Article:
There is quite a variety of types of venture capital firms. They include:
Traditional partnerships -- which are often established by wealthy families to aggressively manage a portion of their funds by investing in small companies;
Professionally managed pools - which are made up of institutional money and which operate like the traditional partnerships;
Investment banking firms - which usually trade in more established securities, but occasionally form investor syndicates for venture proposals;
Insurance companies - which often have required a portion of equity as a condition of their loans to smaller companies as protection against inflation;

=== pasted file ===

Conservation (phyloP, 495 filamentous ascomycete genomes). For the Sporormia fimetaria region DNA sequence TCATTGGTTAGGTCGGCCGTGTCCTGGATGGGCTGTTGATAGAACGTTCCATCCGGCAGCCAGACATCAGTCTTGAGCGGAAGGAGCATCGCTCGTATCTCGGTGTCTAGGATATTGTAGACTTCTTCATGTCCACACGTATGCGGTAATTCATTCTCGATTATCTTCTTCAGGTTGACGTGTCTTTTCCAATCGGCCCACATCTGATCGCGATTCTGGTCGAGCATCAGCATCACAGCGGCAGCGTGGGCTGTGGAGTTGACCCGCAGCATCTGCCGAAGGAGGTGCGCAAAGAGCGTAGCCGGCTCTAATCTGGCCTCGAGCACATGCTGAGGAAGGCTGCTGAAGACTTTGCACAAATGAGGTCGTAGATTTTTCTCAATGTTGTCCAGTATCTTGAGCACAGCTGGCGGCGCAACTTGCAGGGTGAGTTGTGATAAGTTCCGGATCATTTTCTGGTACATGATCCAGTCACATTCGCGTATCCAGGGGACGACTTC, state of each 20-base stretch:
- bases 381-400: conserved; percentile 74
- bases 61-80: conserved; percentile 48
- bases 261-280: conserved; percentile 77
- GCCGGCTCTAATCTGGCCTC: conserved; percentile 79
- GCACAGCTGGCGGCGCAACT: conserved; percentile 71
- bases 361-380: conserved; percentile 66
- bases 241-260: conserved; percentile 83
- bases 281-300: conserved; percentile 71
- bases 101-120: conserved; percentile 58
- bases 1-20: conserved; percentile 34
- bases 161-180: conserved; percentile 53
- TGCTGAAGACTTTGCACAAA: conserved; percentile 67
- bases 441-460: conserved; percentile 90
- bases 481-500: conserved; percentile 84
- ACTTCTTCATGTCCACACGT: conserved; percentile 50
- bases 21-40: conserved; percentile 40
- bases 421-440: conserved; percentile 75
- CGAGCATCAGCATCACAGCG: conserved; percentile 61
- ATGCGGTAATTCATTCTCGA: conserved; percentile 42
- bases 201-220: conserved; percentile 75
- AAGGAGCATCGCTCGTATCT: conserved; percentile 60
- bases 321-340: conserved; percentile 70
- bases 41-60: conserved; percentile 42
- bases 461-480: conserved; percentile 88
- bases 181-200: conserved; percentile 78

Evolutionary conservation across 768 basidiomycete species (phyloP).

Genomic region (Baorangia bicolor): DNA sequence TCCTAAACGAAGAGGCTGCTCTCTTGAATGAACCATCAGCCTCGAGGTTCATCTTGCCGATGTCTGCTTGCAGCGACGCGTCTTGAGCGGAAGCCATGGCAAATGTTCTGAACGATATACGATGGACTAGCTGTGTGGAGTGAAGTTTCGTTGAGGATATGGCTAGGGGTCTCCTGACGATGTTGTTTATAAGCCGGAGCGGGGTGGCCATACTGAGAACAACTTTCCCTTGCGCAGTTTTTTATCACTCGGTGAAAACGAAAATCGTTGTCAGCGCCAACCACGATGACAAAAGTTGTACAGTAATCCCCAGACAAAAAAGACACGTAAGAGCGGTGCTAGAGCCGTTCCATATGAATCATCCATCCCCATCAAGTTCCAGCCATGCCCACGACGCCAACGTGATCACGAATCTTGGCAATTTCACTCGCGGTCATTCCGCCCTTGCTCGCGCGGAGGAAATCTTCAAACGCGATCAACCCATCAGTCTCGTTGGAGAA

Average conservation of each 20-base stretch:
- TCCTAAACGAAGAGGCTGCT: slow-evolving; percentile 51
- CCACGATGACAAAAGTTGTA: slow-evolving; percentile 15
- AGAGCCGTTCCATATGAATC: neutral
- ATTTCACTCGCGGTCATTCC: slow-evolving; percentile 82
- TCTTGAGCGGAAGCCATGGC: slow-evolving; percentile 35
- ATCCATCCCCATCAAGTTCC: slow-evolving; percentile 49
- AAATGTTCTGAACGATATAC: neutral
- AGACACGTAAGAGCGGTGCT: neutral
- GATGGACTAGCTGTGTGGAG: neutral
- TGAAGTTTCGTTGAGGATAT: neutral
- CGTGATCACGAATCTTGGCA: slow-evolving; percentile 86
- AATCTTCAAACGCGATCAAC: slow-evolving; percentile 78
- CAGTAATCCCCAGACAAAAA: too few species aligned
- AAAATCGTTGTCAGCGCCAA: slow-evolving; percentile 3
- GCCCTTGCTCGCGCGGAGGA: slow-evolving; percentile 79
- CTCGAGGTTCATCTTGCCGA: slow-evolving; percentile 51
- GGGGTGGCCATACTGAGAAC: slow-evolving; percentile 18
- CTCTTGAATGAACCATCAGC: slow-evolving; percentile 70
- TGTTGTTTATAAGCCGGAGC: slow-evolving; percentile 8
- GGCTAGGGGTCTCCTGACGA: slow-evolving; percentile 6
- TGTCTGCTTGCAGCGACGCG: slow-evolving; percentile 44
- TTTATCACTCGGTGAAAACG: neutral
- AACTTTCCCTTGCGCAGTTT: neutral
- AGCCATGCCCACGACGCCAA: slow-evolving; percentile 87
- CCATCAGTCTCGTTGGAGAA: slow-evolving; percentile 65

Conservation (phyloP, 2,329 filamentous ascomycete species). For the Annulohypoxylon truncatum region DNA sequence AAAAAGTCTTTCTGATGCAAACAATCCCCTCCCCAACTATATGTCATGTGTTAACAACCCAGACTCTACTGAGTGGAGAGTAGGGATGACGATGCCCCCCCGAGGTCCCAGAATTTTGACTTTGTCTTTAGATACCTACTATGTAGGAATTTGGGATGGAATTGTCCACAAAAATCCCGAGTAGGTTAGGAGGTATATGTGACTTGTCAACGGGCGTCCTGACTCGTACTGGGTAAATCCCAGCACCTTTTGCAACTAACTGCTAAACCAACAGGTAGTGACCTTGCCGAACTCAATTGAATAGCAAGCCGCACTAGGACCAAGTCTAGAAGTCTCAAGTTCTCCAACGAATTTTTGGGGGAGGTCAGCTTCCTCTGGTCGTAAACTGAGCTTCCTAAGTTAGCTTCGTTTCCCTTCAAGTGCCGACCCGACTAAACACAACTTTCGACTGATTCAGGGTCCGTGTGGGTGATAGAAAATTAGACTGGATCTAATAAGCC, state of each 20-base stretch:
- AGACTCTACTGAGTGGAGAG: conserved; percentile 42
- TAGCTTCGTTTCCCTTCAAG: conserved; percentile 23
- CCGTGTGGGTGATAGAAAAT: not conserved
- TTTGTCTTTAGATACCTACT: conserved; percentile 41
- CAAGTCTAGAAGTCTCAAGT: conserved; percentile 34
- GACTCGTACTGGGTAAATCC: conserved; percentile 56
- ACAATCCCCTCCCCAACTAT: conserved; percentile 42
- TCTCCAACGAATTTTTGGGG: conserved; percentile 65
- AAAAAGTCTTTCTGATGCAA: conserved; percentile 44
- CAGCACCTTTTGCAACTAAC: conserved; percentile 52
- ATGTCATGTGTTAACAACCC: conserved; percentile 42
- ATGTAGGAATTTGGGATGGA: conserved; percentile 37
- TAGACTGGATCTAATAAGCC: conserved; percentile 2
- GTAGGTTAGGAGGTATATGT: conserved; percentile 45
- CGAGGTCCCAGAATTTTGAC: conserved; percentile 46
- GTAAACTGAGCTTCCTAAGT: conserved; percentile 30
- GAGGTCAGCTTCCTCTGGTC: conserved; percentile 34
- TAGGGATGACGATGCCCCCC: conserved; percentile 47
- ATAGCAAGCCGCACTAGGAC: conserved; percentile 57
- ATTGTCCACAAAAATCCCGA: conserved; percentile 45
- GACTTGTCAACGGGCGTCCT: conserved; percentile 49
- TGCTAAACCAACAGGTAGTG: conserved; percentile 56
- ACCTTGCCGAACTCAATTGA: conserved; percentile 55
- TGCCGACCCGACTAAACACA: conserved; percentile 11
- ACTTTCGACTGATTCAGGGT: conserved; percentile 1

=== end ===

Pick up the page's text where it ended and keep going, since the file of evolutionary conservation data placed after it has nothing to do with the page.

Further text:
Manufacturing companies - which have sometimes looked upon investing in smaller companies as a means of supplementing their R & D programs (Some "Fortune 500" corporations have venture capital operations to help keep them abreast of technological innovations); and
Business Angels - Privates willing to invest in innovative products and services while they help in management issues.
In addition to these venture capital firms there are individual private investors and finders. Finders, which can be firms or individuals, often know the capital industry and may be able to help the small company seeking capital to locate it, though they are generally not sources of capital themselves. Care should be exercised so that a small business owner deals with reputable, professional finders whose fees are in line with industry practice. Further, it should be noted that venture capitalists generally prefer working directly with principals in making investments, though finders may provide useful introductions.
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